When William, 8th Earl of Douglas, set out for London in 1451 to foment a rebellion against the Scottish Crown, Thomas Bell of Kirkconnel went with him and his name was included in the Letter of Safe Passage. After the murder of William, his brother James, 9th Earl of Douglas, attempted to avenge his death by armed opposition to King James II. Betrayed by almost all his allies, but not the Bells, the 9th Earl lost at Arkinholme on 1 May 1455. The Earl escaped to France, but his possessions went to the victors and the Bell Family, it is said, forfeited Kirkconnel to the Maxwells. The Bells of Blackethouse did not lose their lands. After the fall from power of the Black Douglases, records how that the Bells of Dumfriesshire were ever more turbulent. In 1484, the forfeited 9th Earl of Douglas returned to Scotland with a small Army of 500 men. He rested at Bell’s Castle on the eve of the Battle of Kirtle.

In a letter to the editor of Dubh Ghlase [X, 4&5] in 1985, Col. William H. Bell wrote…

 “As the Bells have been approved as a Sept of Clan Douglas and I have been appointed Sept Commissioner and Co-Regent for Southern California, respectfully request that your mast for the Septs [tent banners] be redone so as to list us.’ 

May I provide you some data concerning the Bells.  As a ‘new’ Sept of the Douglas, there might come a time when you would like to print a little ‘color’ about us.  I have always felt that the Bells of the Border had no business being classed with the MacMillan-Bells, so it was a great personal satisfaction when Arthur Douglas recommended that Clan Douglas take us for a Sept, and Gilbert Douglas was so very kind to patiently answer my questions and give me good advice.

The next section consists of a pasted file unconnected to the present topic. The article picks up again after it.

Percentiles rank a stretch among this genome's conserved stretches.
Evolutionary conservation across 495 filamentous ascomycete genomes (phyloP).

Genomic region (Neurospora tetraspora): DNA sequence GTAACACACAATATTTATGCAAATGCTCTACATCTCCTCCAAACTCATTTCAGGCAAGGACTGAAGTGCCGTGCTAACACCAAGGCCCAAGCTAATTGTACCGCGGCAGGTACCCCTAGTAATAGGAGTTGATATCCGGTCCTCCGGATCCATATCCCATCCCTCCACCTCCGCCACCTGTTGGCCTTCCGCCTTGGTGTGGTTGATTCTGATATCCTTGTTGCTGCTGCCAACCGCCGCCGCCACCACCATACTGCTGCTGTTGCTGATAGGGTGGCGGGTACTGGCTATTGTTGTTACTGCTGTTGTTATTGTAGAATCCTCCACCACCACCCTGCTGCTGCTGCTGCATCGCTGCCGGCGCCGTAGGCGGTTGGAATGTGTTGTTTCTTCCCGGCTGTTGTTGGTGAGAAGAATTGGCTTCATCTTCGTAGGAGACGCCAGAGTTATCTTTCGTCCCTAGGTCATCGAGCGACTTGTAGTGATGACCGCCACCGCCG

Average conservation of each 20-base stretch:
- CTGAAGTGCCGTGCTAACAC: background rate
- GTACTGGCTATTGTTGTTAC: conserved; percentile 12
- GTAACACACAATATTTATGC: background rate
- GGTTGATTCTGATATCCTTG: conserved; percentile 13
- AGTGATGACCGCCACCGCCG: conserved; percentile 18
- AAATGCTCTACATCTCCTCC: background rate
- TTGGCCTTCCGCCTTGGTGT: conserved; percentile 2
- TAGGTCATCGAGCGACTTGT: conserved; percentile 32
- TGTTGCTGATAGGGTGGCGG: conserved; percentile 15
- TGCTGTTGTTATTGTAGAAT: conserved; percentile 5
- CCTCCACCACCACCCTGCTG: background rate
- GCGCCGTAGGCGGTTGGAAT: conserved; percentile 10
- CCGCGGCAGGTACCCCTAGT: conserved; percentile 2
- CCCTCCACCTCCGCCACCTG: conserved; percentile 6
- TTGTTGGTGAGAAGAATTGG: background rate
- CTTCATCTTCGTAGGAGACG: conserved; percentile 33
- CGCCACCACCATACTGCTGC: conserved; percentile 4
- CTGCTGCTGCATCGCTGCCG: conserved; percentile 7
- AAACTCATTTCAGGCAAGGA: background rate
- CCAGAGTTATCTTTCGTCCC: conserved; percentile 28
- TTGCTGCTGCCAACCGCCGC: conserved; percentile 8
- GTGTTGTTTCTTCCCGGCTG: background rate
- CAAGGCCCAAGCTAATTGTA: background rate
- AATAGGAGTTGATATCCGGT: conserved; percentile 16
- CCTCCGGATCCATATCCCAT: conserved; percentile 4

Here are some selected data that might make good reading and also educate the total membership as to who are the Bells.  The name Bell, in that spelling, can be traced back in the Border area to 1187… The bells of the Scottish West march were retainers of the Great House of Douglas, as were many Border names of the time.  It is written in the Rammerscales Memorial that the ‘first charter that appears from records and vouchers relating to the Bells is a charter granted by Archibald, Earl of Douglas, to William Bell, of the lands of Kirkconnel, which is ratified by a charter under the great Seal of in the reign of King James the First, anno mcccxxiv.”

 “It is a fact uncontroverted, the Bells of Kirkconnel were a very brave and warlike race of men, and upon all occasions they stuck firm to the House of Douglas, with whom they were allied in blood as well as their vassals…”

It is wonderful to have Bell once again listed on our septs and allied families list.  Bell members can learn more about the Bell surname and clan from the Clan Bell International website.


Anderson, William. The Scottish Nation, Or, the Surnames, Families, Literature, Honours, &

Biographical History of the People of Scotland [3,683]. Wakefield: Microform Academic, 2001. Print.

Bell, James Elton, and Frances Jean Bell. Sir Robert Bell and his early Virginia Colony descendants: a compilation of 16th, 17th, and 18th century English and Scottish families with the surname Bell, Beale, le Bel ... et al.. rev. C. Tucson, Ariz.: Wheatmark, 2007. Print.

Bell, Col. William H.  “Letter to the Editor.”  Dubh Ghlase X.4&5 (1985). Print. 

Clan Bell International website. http://www.clanbell.org/

Scotland - Crossing the Borders in Quest of the Bell Clanhttp://ezinearticles.com/?Scotland---Crossing-the-Borders-in-Quest-of-the-Bell-Clan&id=4473744

William Bell and Flora McCorquodale.